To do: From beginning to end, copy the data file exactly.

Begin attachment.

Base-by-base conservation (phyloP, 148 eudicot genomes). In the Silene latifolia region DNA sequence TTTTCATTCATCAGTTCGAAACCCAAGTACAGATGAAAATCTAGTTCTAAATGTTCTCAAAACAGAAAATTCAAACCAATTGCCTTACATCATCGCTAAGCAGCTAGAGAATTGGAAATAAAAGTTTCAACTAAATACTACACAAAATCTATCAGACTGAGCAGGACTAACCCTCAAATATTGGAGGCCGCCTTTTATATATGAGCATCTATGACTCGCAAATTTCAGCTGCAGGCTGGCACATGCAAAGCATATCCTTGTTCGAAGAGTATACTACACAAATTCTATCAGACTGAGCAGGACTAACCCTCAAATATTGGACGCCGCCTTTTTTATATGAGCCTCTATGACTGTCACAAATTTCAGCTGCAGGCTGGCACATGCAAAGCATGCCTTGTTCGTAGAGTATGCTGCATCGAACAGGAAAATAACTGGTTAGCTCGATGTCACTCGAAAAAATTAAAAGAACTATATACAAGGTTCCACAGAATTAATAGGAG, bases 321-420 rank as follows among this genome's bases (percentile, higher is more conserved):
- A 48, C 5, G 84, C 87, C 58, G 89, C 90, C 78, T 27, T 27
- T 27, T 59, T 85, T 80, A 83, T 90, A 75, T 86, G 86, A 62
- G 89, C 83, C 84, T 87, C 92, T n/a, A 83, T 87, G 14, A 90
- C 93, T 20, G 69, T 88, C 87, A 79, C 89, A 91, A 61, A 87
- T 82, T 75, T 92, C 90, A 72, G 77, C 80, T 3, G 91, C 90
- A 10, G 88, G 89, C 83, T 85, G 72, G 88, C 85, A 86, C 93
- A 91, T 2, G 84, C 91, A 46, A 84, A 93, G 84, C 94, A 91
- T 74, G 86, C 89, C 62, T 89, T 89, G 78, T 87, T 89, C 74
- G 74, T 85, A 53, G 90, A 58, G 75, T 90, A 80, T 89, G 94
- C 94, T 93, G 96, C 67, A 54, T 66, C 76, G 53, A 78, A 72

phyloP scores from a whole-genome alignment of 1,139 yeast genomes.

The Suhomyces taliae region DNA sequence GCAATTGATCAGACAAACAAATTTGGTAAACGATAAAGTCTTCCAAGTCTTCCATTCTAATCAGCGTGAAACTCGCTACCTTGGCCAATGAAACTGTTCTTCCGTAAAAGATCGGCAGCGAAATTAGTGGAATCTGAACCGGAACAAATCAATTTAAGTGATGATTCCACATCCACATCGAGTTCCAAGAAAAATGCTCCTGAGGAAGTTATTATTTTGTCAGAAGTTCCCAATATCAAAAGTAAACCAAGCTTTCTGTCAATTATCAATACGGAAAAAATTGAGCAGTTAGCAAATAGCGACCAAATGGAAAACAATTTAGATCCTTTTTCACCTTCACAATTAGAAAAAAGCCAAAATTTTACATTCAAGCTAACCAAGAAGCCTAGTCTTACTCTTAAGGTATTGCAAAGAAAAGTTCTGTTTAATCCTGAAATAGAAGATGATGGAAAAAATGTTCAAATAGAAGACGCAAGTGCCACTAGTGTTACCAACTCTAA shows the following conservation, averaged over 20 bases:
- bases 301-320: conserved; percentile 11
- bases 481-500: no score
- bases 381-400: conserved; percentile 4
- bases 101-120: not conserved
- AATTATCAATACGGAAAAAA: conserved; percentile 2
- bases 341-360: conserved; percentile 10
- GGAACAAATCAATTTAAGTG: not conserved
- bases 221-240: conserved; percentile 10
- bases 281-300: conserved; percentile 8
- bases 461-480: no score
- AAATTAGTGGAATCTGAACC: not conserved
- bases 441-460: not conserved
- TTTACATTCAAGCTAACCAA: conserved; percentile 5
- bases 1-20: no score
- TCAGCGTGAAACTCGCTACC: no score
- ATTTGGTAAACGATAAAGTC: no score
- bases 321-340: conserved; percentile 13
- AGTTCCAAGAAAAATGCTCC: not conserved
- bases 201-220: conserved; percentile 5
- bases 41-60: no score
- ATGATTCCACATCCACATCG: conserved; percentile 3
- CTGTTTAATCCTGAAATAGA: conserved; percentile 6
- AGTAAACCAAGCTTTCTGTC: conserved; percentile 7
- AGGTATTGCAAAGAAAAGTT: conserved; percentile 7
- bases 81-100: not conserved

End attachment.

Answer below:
Base-by-base conservation (phyloP, 148 eudicot genomes). In the Silene latifolia region DNA sequence TTTTCATTCATCAGTTCGAAACCCAAGTACAGATGAAAATCTAGTTCTAAATGTTCTCAAAACAGAAAATTCAAACCAATTGCCTTACATCATCGCTAAGCAGCTAGAGAATTGGAAATAAAAGTTTCAACTAAATACTACACAAAATCTATCAGACTGAGCAGGACTAACCCTCAAATATTGGAGGCCGCCTTTTATATATGAGCATCTATGACTCGCAAATTTCAGCTGCAGGCTGGCACATGCAAAGCATATCCTTGTTCGAAGAGTATACTACACAAATTCTATCAGACTGAGCAGGACTAACCCTCAAATATTGGACGCCGCCTTTTTTATATGAGCCTCTATGACTGTCACAAATTTCAGCTGCAGGCTGGCACATGCAAAGCATGCCTTGTTCGTAGAGTATGCTGCATCGAACAGGAAAATAACTGGTTAGCTCGATGTCACTCGAAAAAATTAAAAGAACTATATACAAGGTTCCACAGAATTAATAGGAG, bases 321-420 rank as follows among this genome's bases (percentile, higher is more conserved):
- A 48, C 5, G 84, C 87, C 58, G 89, C 90, C 78, T 27, T 27
- T 27, T 59, T 85, T 80, A 83, T 90, A 75, T 86, G 86, A 62
- G 89, C 83, C 84, T 87, C 92, T n/a, A 83, T 87, G 14, A 90
- C 93, T 20, G 69, T 88, C 87, A 79, C 89, A 91, A 61, A 87
- T 82, T 75, T 92, C 90, A 72, G 77, C 80, T 3, G 91, C 90
- A 10, G 88, G 89, C 83, T 85, G 72, G 88, C 85, A 86, C 93
- A 91, T 2, G 84, C 91, A 46, A 84, A 93, G 84, C 94, A 91
- T 74, G 86, C 89, C 62, T 89, T 89, G 78, T 87, T 89, C 74
- G 74, T 85, A 53, G 90, A 58, G 75, T 90, A 80, T 89, G 94
- C 94, T 93, G 96, C 67, A 54, T 66, C 76, G 53, A 78, A 72

phyloP scores from a whole-genome alignment of 1,139 yeast genomes.

The Suhomyces taliae region DNA sequence GCAATTGATCAGACAAACAAATTTGGTAAACGATAAAGTCTTCCAAGTCTTCCATTCTAATCAGCGTGAAACTCGCTACCTTGGCCAATGAAACTGTTCTTCCGTAAAAGATCGGCAGCGAAATTAGTGGAATCTGAACCGGAACAAATCAATTTAAGTGATGATTCCACATCCACATCGAGTTCCAAGAAAAATGCTCCTGAGGAAGTTATTATTTTGTCAGAAGTTCCCAATATCAAAAGTAAACCAAGCTTTCTGTCAATTATCAATACGGAAAAAATTGAGCAGTTAGCAAATAGCGACCAAATGGAAAACAATTTAGATCCTTTTTCACCTTCACAATTAGAAAAAAGCCAAAATTTTACATTCAAGCTAACCAAGAAGCCTAGTCTTACTCTTAAGGTATTGCAAAGAAAAGTTCTGTTTAATCCTGAAATAGAAGATGATGGAAAAAATGTTCAAATAGAAGACGCAAGTGCCACTAGTGTTACCAACTCTAA shows the following conservation, averaged over 20 bases:
- bases 301-320: conserved; percentile 11
- bases 481-500: no score
- bases 381-400: conserved; percentile 4
- bases 101-120: not conserved
- AATTATCAATACGGAAAAAA: conserved; percentile 2
- bases 341-360: conserved; percentile 10
- GGAACAAATCAATTTAAGTG: not conserved
- bases 221-240: conserved; percentile 10
- bases 281-300: conserved; percentile 8
- bases 461-480: no score
- AAATTAGTGGAATCTGAACC: not conserved
- bases 441-460: not conserved
- TTTACATTCAAGCTAACCAA: conserved; percentile 5
- bases 1-20: no score
- TCAGCGTGAAACTCGCTACC: no score
- ATTTGGTAAACGATAAAGTC: no score
- bases 321-340: conserved; percentile 13
- AGTTCCAAGAAAAATGCTCC: not conserved
- bases 201-220: conserved; percentile 5
- bases 41-60: no score
- ATGATTCCACATCCACATCG: conserved; percentile 3
- CTGTTTAATCCTGAAATAGA: conserved; percentile 6
- AGTAAACCAAGCTTTCTGTC: conserved; percentile 7
- AGGTATTGCAAAGAAAAGTT: conserved; percentile 7
- bases 81-100: not conserved